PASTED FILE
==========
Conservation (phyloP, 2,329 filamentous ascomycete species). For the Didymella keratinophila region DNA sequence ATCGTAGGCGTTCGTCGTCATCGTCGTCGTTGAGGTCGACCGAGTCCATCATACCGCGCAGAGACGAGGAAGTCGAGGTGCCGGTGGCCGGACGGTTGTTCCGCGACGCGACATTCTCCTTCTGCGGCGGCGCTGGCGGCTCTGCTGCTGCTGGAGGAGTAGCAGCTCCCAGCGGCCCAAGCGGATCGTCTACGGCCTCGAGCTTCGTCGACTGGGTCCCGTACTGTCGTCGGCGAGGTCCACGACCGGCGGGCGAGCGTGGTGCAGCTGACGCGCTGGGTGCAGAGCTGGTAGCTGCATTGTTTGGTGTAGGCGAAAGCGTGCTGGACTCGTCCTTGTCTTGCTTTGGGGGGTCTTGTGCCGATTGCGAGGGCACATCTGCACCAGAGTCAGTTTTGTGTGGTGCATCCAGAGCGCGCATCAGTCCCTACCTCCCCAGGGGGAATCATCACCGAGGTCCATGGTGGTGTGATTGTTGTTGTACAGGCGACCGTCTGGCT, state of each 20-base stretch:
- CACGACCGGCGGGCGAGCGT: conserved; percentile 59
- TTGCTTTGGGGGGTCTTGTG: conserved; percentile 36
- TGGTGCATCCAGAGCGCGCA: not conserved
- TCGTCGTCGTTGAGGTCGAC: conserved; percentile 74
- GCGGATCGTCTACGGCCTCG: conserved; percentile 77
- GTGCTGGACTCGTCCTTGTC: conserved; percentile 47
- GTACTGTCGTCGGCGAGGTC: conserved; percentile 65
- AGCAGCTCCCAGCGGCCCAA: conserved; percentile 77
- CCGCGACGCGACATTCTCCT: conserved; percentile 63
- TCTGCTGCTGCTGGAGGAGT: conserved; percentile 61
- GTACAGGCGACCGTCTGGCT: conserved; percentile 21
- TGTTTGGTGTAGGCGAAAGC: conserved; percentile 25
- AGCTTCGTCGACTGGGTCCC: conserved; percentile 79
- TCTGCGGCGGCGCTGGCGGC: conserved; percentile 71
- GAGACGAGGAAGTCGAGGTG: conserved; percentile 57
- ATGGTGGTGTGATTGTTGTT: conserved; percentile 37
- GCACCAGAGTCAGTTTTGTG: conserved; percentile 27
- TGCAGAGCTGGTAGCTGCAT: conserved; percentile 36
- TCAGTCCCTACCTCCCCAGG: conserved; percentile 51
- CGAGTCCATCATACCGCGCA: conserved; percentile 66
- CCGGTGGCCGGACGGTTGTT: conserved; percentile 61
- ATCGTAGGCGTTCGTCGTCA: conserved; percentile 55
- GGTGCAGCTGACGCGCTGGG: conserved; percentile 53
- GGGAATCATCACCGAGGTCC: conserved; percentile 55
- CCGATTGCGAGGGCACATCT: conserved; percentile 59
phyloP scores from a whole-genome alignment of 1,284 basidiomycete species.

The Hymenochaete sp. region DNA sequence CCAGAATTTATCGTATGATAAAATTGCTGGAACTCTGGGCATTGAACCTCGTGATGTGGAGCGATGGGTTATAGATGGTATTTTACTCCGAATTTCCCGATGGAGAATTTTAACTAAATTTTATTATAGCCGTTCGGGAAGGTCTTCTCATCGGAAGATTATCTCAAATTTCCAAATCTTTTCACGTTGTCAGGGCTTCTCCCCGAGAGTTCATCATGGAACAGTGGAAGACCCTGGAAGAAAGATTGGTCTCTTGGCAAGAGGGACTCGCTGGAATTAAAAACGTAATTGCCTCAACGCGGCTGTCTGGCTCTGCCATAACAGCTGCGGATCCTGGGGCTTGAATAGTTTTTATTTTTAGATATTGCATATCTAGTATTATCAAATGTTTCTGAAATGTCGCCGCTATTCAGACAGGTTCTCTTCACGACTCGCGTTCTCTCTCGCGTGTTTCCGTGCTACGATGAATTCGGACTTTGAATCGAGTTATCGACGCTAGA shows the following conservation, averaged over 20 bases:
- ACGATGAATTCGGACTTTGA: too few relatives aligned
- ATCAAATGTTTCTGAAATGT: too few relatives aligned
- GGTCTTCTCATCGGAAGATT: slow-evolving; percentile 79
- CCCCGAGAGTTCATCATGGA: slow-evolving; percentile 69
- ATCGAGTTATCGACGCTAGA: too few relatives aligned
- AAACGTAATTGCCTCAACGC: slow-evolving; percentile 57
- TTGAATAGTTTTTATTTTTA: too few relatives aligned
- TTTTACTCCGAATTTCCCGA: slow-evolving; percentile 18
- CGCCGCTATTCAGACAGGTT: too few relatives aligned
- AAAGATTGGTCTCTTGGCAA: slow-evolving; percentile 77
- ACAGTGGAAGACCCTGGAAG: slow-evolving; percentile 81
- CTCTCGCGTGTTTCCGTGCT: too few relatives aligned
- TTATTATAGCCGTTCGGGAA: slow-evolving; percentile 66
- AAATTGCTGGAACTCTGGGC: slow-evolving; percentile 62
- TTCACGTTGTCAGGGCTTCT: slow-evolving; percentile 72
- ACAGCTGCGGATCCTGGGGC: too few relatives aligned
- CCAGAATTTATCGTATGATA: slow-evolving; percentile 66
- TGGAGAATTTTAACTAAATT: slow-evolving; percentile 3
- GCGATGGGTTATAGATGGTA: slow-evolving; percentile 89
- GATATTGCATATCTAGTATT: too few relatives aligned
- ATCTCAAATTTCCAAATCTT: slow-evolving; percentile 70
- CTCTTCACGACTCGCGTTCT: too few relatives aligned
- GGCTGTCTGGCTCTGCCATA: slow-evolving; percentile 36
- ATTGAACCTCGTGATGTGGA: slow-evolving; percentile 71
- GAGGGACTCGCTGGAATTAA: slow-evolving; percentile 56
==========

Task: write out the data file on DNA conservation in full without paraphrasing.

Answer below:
Conservation (phyloP, 2,329 filamentous ascomycete species). For the Didymella keratinophila region DNA sequence ATCGTAGGCGTTCGTCGTCATCGTCGTCGTTGAGGTCGACCGAGTCCATCATACCGCGCAGAGACGAGGAAGTCGAGGTGCCGGTGGCCGGACGGTTGTTCCGCGACGCGACATTCTCCTTCTGCGGCGGCGCTGGCGGCTCTGCTGCTGCTGGAGGAGTAGCAGCTCCCAGCGGCCCAAGCGGATCGTCTACGGCCTCGAGCTTCGTCGACTGGGTCCCGTACTGTCGTCGGCGAGGTCCACGACCGGCGGGCGAGCGTGGTGCAGCTGACGCGCTGGGTGCAGAGCTGGTAGCTGCATTGTTTGGTGTAGGCGAAAGCGTGCTGGACTCGTCCTTGTCTTGCTTTGGGGGGTCTTGTGCCGATTGCGAGGGCACATCTGCACCAGAGTCAGTTTTGTGTGGTGCATCCAGAGCGCGCATCAGTCCCTACCTCCCCAGGGGGAATCATCACCGAGGTCCATGGTGGTGTGATTGTTGTTGTACAGGCGACCGTCTGGCT, state of each 20-base stretch:
- CACGACCGGCGGGCGAGCGT: conserved; percentile 59
- TTGCTTTGGGGGGTCTTGTG: conserved; percentile 36
- TGGTGCATCCAGAGCGCGCA: not conserved
- TCGTCGTCGTTGAGGTCGAC: conserved; percentile 74
- GCGGATCGTCTACGGCCTCG: conserved; percentile 77
- GTGCTGGACTCGTCCTTGTC: conserved; percentile 47
- GTACTGTCGTCGGCGAGGTC: conserved; percentile 65
- AGCAGCTCCCAGCGGCCCAA: conserved; percentile 77
- CCGCGACGCGACATTCTCCT: conserved; percentile 63
- TCTGCTGCTGCTGGAGGAGT: conserved; percentile 61
- GTACAGGCGACCGTCTGGCT: conserved; percentile 21
- TGTTTGGTGTAGGCGAAAGC: conserved; percentile 25
- AGCTTCGTCGACTGGGTCCC: conserved; percentile 79
- TCTGCGGCGGCGCTGGCGGC: conserved; percentile 71
- GAGACGAGGAAGTCGAGGTG: conserved; percentile 57
- ATGGTGGTGTGATTGTTGTT: conserved; percentile 37
- GCACCAGAGTCAGTTTTGTG: conserved; percentile 27
- TGCAGAGCTGGTAGCTGCAT: conserved; percentile 36
- TCAGTCCCTACCTCCCCAGG: conserved; percentile 51
- CGAGTCCATCATACCGCGCA: conserved; percentile 66
- CCGGTGGCCGGACGGTTGTT: conserved; percentile 61
- ATCGTAGGCGTTCGTCGTCA: conserved; percentile 55
- GGTGCAGCTGACGCGCTGGG: conserved; percentile 53
- GGGAATCATCACCGAGGTCC: conserved; percentile 55
- CCGATTGCGAGGGCACATCT: conserved; percentile 59
phyloP scores from a whole-genome alignment of 1,284 basidiomycete species.

The Hymenochaete sp. region DNA sequence CCAGAATTTATCGTATGATAAAATTGCTGGAACTCTGGGCATTGAACCTCGTGATGTGGAGCGATGGGTTATAGATGGTATTTTACTCCGAATTTCCCGATGGAGAATTTTAACTAAATTTTATTATAGCCGTTCGGGAAGGTCTTCTCATCGGAAGATTATCTCAAATTTCCAAATCTTTTCACGTTGTCAGGGCTTCTCCCCGAGAGTTCATCATGGAACAGTGGAAGACCCTGGAAGAAAGATTGGTCTCTTGGCAAGAGGGACTCGCTGGAATTAAAAACGTAATTGCCTCAACGCGGCTGTCTGGCTCTGCCATAACAGCTGCGGATCCTGGGGCTTGAATAGTTTTTATTTTTAGATATTGCATATCTAGTATTATCAAATGTTTCTGAAATGTCGCCGCTATTCAGACAGGTTCTCTTCACGACTCGCGTTCTCTCTCGCGTGTTTCCGTGCTACGATGAATTCGGACTTTGAATCGAGTTATCGACGCTAGA shows the following conservation, averaged over 20 bases:
- ACGATGAATTCGGACTTTGA: too few relatives aligned
- ATCAAATGTTTCTGAAATGT: too few relatives aligned
- GGTCTTCTCATCGGAAGATT: slow-evolving; percentile 79
- CCCCGAGAGTTCATCATGGA: slow-evolving; percentile 69
- ATCGAGTTATCGACGCTAGA: too few relatives aligned
- AAACGTAATTGCCTCAACGC: slow-evolving; percentile 57
- TTGAATAGTTTTTATTTTTA: too few relatives aligned
- TTTTACTCCGAATTTCCCGA: slow-evolving; percentile 18
- CGCCGCTATTCAGACAGGTT: too few relatives aligned
- AAAGATTGGTCTCTTGGCAA: slow-evolving; percentile 77
- ACAGTGGAAGACCCTGGAAG: slow-evolving; percentile 81
- CTCTCGCGTGTTTCCGTGCT: too few relatives aligned
- TTATTATAGCCGTTCGGGAA: slow-evolving; percentile 66
- AAATTGCTGGAACTCTGGGC: slow-evolving; percentile 62
- TTCACGTTGTCAGGGCTTCT: slow-evolving; percentile 72
- ACAGCTGCGGATCCTGGGGC: too few relatives aligned
- CCAGAATTTATCGTATGATA: slow-evolving; percentile 66
- TGGAGAATTTTAACTAAATT: slow-evolving; percentile 3
- GCGATGGGTTATAGATGGTA: slow-evolving; percentile 89
- GATATTGCATATCTAGTATT: too few relatives aligned
- ATCTCAAATTTCCAAATCTT: slow-evolving; percentile 70
- CTCTTCACGACTCGCGTTCT: too few relatives aligned
- GGCTGTCTGGCTCTGCCATA: slow-evolving; percentile 36
- ATTGAACCTCGTGATGTGGA: slow-evolving; percentile 71
- GAGGGACTCGCTGGAATTAA: slow-evolving; percentile 56